The History Of Amman
Few places show the evolution of Jordan’s story as clearly as Amman, for here we can still see, layer upon layer, many stages in the city’s metamorphosis. Once capital of the Iron Age kingdom of Ammon, it became in turn a Hellenistic, Roman and Byzantine city, then heart of the Umayyad province of Al-Balqa’, an abandoned field of ruins and a late-19th century Ottoman village. It is today capital of the Hashemite Kingdom of Jordan.
The first settlements were on the citadel hill, and were supplied with water from vast reservoirs cut in the rock. Rabbath Ammon, or Rabbah is first mentioned in the Bible as the place where the huge iron bedstead of Og King of Bashan was brought as spoils of war (Deut. 3). Later, when King David’s armies attacked its water supply (2 Sam, 12:27), Uriah the Hittite was sent to die in the front line so that David could marry his beautiful widow, Bathsheba, In the early 6th century BC prophecies by Jeremiah (49:2) and Ezekiel (21:2; 25:3-5) of Rabbah’s destruction by Nebuchadnezzar of Babylon may not have been precisely fulfilled but, like the whole region, Ammon became a province first of the Babylonian empire, then of the Persian.
In the Hellenistic period, with the Middle East divided between Alexander the Great’s warring successors, the city changed hands periodically between the Egyptian Ptolemies and the Syrian Seleucids, and was rebuilt by Ptolemy II Philadelphus (28 3-246 BC) who renamed it Philadelphia. The Nabataeans also ruled it for some time.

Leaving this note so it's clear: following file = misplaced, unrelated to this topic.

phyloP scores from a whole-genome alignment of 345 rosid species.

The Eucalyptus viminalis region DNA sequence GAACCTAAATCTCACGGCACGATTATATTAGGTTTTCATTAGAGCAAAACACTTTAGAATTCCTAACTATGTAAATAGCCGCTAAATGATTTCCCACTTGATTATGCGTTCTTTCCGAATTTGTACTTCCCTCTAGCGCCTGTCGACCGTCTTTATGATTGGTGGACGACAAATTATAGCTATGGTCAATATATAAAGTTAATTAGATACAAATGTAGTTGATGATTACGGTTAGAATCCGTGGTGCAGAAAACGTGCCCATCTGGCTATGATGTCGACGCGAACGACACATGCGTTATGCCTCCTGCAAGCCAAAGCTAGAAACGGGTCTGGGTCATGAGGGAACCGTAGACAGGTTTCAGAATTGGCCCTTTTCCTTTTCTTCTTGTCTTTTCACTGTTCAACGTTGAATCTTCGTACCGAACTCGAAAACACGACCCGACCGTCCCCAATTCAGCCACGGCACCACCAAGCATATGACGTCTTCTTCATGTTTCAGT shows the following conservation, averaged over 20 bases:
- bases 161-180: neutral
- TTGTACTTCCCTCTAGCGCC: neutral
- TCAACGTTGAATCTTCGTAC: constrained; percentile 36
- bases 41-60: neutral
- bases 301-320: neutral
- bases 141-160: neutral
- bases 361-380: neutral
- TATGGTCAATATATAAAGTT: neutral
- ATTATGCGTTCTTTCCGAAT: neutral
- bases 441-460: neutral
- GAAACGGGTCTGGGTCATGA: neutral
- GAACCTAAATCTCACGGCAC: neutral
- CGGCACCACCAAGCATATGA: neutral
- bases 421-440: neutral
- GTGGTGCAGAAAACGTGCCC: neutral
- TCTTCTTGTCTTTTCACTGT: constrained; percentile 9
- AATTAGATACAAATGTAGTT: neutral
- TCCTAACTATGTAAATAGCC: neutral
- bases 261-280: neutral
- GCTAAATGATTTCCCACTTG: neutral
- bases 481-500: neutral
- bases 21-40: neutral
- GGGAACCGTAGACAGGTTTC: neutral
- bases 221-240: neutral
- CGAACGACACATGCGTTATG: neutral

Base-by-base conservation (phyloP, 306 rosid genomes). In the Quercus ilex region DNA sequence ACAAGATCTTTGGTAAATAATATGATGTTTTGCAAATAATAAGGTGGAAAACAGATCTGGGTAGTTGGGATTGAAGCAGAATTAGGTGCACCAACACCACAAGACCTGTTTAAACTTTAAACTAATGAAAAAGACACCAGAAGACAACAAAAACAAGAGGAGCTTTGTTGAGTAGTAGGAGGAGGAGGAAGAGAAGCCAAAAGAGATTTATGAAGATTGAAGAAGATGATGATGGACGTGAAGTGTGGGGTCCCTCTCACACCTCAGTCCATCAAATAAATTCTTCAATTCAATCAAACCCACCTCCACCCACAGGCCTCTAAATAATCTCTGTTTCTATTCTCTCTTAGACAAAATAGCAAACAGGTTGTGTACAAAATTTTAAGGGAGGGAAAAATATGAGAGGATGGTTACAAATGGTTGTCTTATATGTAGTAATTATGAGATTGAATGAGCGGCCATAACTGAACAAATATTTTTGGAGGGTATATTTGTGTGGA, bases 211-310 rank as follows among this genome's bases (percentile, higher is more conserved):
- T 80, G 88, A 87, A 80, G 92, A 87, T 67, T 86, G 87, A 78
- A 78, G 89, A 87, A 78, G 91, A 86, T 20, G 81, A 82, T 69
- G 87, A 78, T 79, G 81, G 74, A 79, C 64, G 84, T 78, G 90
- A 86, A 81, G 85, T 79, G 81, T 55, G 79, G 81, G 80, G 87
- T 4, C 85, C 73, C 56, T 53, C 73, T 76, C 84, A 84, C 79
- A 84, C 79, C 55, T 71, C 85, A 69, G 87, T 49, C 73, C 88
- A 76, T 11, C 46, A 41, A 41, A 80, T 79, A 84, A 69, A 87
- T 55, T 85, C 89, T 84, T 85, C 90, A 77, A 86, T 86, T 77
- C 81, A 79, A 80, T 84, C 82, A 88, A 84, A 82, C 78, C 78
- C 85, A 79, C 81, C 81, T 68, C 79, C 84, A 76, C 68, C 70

Prosperity grew under the Romans as a city of the Decapolis, resulting in many new buildings – a theatre, odeon and forum in the lower town, which were connected by a monumental stairway to the new temples on the citadel above. Philadelphia remained wealthy throughout the Byzantine period, when it was the seat of a bishopric, and also after the Arab conquest of 636, witnessed by the remains of a handsome 8th-century Umayyad palace and administrative complex. It is from this period onwards that the city reverted to a version of its early Semitic name: Amman.
Decline set in after the Abbasids moved the centre of the Islamic world from Damascus to Baghdad in the middle of the 8th century, and by the 15th century Amman was an abandoned ruin. So it remained until 1878, when the Ottomans settled a group of Circassians here who had fled persecution in Russia because of their Islamic faith. It remained small (in 1918 I E. Lawrence called it a ‘village’) and only after the Amir ‘Abdullah made ‘Amman his capital in 1921 did it begin to grow again, expanding from one steep hill to another in a creeping development of pale honey-coloured stone, or concrete. In 1946 the Emirate of Transjordan became a kingdom with ‘Amman as its capital, the seat of government and the commercial, legal and administrative centre of the Hashemite Kingdom of Jordan.